one day in more recent days i went upstairs to look for something in the closet in the hallway.  on the top shelf sat these slippers.  stored here, they are my sweet momma’s and my poppo’s.  they kept them here for when they would visit.

i know that they won’t visit our home again.  noticing the slippers stopped me in my pursuit of whatever-it-was-i-was-looking-for.  all the moments of having my parents present in my home swirled around me, the finality once again a reality.  i struggled with what to do.  i took them out of the closet and brought them downstairs to show d.

laying them carefully on the floor, i took this picture so that i could look at it and remember.  and then, i placed them in a bag so that someone else – a woman with smaller feet than mine and a man with bigger feet than d’s –  could have slippers.  slippers with a bank of memories.  slippers worn hugging my children as they grew.  slippers worn around the christmas tree.  slippers worn in the cold winter sitting by the fire or in the summer drinking morning coffee on the deck.  slippers that lived here, just waiting for their owners, my beloved parents, to put them on.  slippers with big heart.  slippers with profoundly good juju.

read DAVID’S thoughts this TWO ARTISTS TUESDAY

kdkc feet website box


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the field in early october. [d.r. thursday]

Morsel

the field in early october

in the bins in the basement (and scattered in places around the house) are child-drawings and paintings, ornaments made of paper and glue and sparkly glitter, painted rocks of various sizes,  necklaces of beads and shells, framed little scraps of paper with things like “goodnight mom” written in pencil and surrounded by hearts.  The Girl and The Boy have marked time through their artwork (and also through their writings) and i cherish each saved piece.  this morsel – the field in early october – makes me think of such pieces.

in the corner of a new piece on david’s easel i found this morsel.  extracted from the painting it is so childlike in feel.  such simplicity and innocence.  it immediately brought me to open fields we have walked…where sunflowers gaze for just a bit longer and grass is still verdant and lush and there are wild red berries on the bushes along the trail.  the sun is in our eyes and everything takes on a muted hue.  i can smell the leaves burning from the farmer’s field far off to our west.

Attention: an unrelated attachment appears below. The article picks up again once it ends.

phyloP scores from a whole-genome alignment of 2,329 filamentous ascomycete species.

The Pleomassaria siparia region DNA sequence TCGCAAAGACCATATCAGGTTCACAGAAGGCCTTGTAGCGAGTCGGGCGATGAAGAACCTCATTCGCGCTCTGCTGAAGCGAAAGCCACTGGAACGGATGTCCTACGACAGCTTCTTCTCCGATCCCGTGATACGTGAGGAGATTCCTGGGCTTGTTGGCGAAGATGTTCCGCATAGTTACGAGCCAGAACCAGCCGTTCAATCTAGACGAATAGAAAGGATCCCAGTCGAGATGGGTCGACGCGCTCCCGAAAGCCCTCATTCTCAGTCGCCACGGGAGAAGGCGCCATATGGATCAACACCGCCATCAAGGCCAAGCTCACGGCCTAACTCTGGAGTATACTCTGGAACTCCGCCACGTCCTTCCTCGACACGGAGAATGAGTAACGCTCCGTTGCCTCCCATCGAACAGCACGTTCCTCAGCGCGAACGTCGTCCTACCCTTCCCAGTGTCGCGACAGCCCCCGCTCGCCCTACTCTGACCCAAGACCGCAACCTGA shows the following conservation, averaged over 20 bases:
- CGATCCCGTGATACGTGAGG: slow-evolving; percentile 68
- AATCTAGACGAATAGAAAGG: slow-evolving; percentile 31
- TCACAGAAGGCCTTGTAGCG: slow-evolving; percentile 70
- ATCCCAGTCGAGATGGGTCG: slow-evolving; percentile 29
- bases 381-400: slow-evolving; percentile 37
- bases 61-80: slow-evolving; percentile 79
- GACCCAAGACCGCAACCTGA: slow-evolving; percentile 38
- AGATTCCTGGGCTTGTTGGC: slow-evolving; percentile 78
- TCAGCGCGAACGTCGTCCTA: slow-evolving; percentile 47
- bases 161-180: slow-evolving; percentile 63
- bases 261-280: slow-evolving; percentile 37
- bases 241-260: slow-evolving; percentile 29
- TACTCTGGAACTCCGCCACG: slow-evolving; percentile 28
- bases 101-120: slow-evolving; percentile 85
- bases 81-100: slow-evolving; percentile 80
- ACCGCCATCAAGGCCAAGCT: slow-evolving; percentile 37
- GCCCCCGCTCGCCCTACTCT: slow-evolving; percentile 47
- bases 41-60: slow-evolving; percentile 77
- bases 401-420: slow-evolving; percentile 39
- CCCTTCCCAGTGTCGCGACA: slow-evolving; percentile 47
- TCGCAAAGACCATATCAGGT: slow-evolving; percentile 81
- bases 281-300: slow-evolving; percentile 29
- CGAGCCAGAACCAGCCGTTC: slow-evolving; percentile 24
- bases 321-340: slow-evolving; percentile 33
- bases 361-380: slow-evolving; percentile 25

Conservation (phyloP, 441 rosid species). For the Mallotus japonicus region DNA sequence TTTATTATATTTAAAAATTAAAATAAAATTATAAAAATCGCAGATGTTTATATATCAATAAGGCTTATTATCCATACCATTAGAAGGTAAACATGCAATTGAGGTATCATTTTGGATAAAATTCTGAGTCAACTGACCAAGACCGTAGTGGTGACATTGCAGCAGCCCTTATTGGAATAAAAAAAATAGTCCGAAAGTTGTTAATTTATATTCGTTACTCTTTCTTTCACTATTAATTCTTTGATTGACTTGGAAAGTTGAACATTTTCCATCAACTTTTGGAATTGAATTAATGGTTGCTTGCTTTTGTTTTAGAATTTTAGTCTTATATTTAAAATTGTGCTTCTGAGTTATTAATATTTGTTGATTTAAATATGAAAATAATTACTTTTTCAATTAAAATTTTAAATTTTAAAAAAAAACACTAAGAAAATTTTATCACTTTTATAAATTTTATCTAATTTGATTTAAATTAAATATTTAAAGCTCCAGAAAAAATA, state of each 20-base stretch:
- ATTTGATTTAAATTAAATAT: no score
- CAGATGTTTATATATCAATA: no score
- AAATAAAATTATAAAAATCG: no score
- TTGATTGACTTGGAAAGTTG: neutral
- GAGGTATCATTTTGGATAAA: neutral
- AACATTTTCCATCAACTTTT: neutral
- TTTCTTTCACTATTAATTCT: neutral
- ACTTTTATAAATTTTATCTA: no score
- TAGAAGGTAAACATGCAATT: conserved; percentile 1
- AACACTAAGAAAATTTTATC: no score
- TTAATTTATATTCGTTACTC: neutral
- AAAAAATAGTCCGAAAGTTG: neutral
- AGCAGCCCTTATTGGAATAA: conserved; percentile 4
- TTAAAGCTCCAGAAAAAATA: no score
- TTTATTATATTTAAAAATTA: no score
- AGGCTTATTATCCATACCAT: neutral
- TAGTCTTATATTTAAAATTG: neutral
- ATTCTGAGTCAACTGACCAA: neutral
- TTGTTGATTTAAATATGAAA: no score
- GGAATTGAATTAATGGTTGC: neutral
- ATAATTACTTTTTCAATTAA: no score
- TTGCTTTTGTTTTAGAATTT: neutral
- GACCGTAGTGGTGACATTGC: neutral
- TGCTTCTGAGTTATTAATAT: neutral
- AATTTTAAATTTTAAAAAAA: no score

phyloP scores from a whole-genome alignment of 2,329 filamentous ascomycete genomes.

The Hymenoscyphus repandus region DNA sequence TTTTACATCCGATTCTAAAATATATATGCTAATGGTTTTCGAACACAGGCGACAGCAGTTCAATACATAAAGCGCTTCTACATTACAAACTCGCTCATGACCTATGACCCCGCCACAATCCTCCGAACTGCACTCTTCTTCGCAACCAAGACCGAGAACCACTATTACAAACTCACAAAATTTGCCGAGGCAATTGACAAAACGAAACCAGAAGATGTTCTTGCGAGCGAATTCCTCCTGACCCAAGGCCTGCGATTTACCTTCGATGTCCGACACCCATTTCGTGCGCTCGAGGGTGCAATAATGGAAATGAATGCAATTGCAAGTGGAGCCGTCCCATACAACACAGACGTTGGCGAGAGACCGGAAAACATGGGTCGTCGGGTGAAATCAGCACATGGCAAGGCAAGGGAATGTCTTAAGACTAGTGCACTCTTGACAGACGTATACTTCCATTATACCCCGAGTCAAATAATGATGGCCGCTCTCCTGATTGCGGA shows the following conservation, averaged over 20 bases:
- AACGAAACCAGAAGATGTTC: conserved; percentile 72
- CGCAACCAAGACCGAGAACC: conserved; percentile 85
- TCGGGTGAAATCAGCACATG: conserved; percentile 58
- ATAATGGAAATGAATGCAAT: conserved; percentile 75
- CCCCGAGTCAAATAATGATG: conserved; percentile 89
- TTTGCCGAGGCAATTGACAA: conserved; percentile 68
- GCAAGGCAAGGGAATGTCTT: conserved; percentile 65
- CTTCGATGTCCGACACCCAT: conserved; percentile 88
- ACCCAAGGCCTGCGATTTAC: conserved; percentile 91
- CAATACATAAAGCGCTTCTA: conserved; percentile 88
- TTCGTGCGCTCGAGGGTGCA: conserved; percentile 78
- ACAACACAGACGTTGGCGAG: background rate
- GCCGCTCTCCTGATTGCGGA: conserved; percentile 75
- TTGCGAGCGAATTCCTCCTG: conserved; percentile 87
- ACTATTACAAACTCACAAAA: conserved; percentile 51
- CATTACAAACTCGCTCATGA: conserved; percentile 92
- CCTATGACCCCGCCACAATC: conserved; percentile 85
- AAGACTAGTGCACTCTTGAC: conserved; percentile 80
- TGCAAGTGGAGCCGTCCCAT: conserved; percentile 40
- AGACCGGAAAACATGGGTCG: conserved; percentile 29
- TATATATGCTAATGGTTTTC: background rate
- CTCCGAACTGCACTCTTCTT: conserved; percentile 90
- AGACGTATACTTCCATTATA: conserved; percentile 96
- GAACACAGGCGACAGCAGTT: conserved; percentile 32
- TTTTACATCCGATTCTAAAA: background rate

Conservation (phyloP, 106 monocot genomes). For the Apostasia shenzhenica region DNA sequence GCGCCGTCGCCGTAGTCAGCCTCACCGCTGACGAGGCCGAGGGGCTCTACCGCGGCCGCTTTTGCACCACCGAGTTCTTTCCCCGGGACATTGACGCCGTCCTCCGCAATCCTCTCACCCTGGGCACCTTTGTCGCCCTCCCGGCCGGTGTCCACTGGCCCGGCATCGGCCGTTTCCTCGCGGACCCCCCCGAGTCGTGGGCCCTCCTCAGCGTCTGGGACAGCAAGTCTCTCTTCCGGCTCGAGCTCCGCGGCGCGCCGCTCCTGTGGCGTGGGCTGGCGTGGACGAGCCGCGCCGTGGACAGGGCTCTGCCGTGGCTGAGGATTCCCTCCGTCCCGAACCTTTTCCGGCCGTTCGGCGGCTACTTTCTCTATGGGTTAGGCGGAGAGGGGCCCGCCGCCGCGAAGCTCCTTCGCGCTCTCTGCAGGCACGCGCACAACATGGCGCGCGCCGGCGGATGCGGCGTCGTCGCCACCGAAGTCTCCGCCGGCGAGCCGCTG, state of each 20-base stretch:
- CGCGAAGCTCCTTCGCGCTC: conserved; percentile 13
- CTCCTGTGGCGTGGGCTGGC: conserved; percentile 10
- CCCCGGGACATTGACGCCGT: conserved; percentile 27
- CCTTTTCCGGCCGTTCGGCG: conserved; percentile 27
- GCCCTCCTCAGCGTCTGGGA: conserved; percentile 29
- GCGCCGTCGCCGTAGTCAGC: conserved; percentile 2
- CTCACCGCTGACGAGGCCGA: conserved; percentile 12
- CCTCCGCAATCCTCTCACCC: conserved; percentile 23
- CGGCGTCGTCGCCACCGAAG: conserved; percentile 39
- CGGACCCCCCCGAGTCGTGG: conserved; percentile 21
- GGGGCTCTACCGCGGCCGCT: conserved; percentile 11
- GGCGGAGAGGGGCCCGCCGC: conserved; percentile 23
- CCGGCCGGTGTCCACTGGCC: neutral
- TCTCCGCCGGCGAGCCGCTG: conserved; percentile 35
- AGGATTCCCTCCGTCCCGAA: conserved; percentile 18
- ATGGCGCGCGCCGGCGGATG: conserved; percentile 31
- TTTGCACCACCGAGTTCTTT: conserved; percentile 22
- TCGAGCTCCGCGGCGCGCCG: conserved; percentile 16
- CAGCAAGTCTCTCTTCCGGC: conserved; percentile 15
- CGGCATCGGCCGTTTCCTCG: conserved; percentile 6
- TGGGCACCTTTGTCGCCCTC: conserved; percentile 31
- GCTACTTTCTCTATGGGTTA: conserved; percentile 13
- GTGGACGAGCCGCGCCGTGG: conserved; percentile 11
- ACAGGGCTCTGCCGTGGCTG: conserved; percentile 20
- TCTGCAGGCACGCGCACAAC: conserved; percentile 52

what is more heavenly than remembering an early october day from a reality-fantasy visual perspective?  what is more treasured than the artwork of a child?  what a delicious combination.  just ask picasso.

read DAVID’S thoughts on this D.R. THURSDAY

drc website header

pumpkinfarm website box.jpg

the field in early october ©️ 2018 david robinson & kerri sherwood

 


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#MeToo

Screen Shot 2017-12-27 at 5.10.57 PM i believe in inherent goodness.  the inherent goodness of each and every person.  born in beauty, walking in beauty.  i blame my sweet momma.  she looked this way at every single person who crossed her path.
          but then, there’s the rest.  predisposed psychological genetics.  environment.  social prejudices.  bigotry.  elitism.  lack of empathy.  the inability to walk in another’s shoes.  the lack of wanting to try to walk in another’s shoes.  some kind of warped misinformed yet embraced caste system.  jealousy.  bitterness.  the web of ‘ugly’ has many faces.  and people twist.  and that inherent goodness seems to go underground.  we wonder if there is, indeed, any goodness left.  we are confronted with this question over and over again it seems, especially these days.
          we had a discussion about goodness recently.  it became heated.  the dog left the room and retreated to the bathroom.  we were intense.  too intense.  arguing for the same point, we came from two different directions, two different backgrounds.  but we were heading, actually, in the same direction.
          each of us carries our gift of inherent goodness.  we choose each and every day whether we access it or not. my momma’s adherence to the adage, “i shall pass through this world but once.  any good, therefore, that i can do or any kindness that i can show to any fellow creature, let me do it now.  let me not defer or neglect it for i shall not pass this way again.” often rings in my ears.  we all make decisions each day; some steeped in good, some not so much.
          as we approached the holidays and the end of the year, we were deeply diving into cleaning out.  seems right at the end of the year.  old boxes of random items that had accumulated in the years lived in this home, vestiges of life before, of life growing up, of goodnesses shown and received.  we had so much fun as we cleaned; i’d show d pictures or mementos from places or people or the children, every one of them an opportunity for a story.  some carried aha moments, some elicited sighs of where-does-the-time-go, some made me laugh or teary, some stopped me in my tracks.